Microsoft in firing line as US banks call for higher 'duty of care'

Microsoft in firing line as US banks call for higher 'duty of care'

US community bank association ICBA is backing efforts by Washington-based banking industry consortium Bits to force software vendors to provide a higher "duty of care" on sales to the financial services sector, with Microsoft a prime target for reform.

Bits' efforts to shore up vulnerabilities in bank IT infrastructures are codified in a set of 'Business Requirements' that call upon the software industry to make security a fundamental component of software design; support older versions of software (such as Microsoft Windows NT) past the end of their estimated life cycle; and provide better security-trained and security-certified developers on product teams.

In addition, the Business Requirements encourage software vendor compliance with sector-security requirements before software products are released and the development of a patch-management process that is more secure, more efficient and less costly.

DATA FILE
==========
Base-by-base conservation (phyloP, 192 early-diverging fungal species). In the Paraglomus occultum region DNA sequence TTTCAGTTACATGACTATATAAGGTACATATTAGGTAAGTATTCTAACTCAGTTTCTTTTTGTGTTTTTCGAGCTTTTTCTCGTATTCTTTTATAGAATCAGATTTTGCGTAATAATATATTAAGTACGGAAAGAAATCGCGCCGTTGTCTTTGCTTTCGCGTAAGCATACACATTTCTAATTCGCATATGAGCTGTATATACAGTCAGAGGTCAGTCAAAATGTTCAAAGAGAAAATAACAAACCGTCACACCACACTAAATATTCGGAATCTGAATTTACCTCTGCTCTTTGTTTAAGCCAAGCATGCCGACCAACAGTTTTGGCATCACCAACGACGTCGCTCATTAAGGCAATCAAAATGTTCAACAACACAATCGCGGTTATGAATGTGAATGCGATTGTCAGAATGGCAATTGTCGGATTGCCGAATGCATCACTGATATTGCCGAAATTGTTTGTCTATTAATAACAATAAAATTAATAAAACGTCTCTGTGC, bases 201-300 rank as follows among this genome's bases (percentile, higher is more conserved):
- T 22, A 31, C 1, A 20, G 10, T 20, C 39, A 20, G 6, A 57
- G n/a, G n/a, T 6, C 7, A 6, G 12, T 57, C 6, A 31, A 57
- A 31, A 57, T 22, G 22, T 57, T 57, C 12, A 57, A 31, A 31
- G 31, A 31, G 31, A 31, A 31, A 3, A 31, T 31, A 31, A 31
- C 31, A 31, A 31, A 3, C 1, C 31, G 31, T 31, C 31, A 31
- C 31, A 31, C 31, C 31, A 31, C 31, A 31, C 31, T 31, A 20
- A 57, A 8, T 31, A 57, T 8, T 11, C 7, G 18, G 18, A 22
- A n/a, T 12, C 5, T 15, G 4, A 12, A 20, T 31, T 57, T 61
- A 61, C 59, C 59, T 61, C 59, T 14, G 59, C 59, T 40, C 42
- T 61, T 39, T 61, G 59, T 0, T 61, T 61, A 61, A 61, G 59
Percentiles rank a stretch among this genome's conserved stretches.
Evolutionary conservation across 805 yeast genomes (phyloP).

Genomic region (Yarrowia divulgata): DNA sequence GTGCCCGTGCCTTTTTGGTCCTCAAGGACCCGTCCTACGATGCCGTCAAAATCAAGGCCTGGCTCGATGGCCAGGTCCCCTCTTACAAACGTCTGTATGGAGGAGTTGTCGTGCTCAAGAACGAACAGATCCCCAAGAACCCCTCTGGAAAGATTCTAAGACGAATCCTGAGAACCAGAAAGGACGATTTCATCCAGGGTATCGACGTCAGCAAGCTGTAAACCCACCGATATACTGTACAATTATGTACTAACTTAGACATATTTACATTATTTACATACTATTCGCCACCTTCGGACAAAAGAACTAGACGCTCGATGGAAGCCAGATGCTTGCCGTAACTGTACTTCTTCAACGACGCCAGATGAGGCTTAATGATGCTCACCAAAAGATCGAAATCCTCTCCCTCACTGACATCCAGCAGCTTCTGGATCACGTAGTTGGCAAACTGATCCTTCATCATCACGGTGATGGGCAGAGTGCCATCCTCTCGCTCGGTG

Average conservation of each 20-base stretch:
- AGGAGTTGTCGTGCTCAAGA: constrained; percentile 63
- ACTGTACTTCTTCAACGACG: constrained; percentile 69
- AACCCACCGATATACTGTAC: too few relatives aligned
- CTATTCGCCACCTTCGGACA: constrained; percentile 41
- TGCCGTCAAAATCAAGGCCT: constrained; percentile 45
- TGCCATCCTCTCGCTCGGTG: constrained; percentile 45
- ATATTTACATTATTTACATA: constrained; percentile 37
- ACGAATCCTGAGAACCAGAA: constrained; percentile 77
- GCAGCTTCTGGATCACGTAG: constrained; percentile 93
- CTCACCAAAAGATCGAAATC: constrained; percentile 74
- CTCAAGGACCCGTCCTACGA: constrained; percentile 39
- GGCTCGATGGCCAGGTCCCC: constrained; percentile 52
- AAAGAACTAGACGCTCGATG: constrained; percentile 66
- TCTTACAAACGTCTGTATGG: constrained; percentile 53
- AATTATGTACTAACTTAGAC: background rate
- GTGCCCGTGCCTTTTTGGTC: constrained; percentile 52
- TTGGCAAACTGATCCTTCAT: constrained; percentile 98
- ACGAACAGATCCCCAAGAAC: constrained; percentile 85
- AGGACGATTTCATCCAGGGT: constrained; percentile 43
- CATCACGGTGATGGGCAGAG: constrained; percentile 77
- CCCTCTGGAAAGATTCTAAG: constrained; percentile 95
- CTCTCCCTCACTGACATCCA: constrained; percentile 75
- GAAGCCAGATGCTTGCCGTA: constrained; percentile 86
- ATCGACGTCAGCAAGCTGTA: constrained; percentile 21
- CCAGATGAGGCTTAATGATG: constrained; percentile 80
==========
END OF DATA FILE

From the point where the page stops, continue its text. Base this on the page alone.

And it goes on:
According to Bits, the cost of software vulnerabilities and patch management to the financial services industry is approaching $1 billion annually.

Speaking at an invitation-only cyber-security summit last month, Bits CEO Catherine Allen noted: "Financial institutions are ultimately responsible for ensuring the safety and soundness of financial services. We are working with vendors to see that the products offered to our members are safe and reliable, and will not burden companies with applying costly fixes."

The initiative has been welcomed by ICBA vice chair and Bits representative David Hayes: "The cost of addressing these issues is just as material for smaller banks as larger banks. Improving the security of the financial services sector's critical infrastructure is an issue of paramount importance to community banks and their customers."

According to the 2002 ICBA/InFinet Community Bank Technology Survey, approximately 59% of the respondents use Microsoft Windows NT. "Given this market penetration, it will be extremely onerous and costly for community bank users to prematurely migrate to successor applications due to a lack of product support," says Hayes.

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